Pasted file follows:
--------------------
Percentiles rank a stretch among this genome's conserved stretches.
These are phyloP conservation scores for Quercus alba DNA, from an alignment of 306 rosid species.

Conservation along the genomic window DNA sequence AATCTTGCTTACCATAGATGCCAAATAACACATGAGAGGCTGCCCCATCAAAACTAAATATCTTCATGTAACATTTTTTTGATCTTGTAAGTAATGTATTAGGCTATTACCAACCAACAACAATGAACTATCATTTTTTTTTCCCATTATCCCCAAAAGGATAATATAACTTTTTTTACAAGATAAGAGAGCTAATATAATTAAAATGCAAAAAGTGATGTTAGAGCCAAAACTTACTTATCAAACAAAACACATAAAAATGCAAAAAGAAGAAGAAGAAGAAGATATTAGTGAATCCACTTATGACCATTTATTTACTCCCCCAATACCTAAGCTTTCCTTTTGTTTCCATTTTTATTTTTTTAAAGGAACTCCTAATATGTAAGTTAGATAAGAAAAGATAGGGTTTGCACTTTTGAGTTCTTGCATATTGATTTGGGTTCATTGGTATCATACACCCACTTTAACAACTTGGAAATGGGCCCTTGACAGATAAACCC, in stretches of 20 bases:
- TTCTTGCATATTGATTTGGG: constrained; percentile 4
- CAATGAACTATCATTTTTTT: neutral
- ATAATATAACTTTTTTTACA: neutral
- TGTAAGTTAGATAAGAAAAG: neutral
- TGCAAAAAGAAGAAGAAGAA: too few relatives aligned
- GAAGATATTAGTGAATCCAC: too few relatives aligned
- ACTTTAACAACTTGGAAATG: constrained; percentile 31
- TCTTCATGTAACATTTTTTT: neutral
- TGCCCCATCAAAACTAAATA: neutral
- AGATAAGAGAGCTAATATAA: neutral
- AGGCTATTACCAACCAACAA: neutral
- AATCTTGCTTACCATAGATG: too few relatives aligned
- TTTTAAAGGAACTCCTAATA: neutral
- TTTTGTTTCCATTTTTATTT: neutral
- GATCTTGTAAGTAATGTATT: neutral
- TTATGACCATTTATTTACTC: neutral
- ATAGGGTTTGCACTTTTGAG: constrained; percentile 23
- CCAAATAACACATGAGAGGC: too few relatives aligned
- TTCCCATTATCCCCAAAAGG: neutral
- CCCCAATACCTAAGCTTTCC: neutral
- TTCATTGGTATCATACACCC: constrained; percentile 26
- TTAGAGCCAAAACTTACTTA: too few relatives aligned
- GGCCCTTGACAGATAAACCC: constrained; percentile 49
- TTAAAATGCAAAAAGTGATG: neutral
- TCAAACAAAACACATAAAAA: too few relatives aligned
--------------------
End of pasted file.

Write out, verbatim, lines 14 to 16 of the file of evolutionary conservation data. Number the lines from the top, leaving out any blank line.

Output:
- AGGCTATTACCAACCAACAA: neutral
- AATCTTGCTTACCATAGATG: too few relatives aligned
- TTTTAAAGGAACTCCTAATA: neutral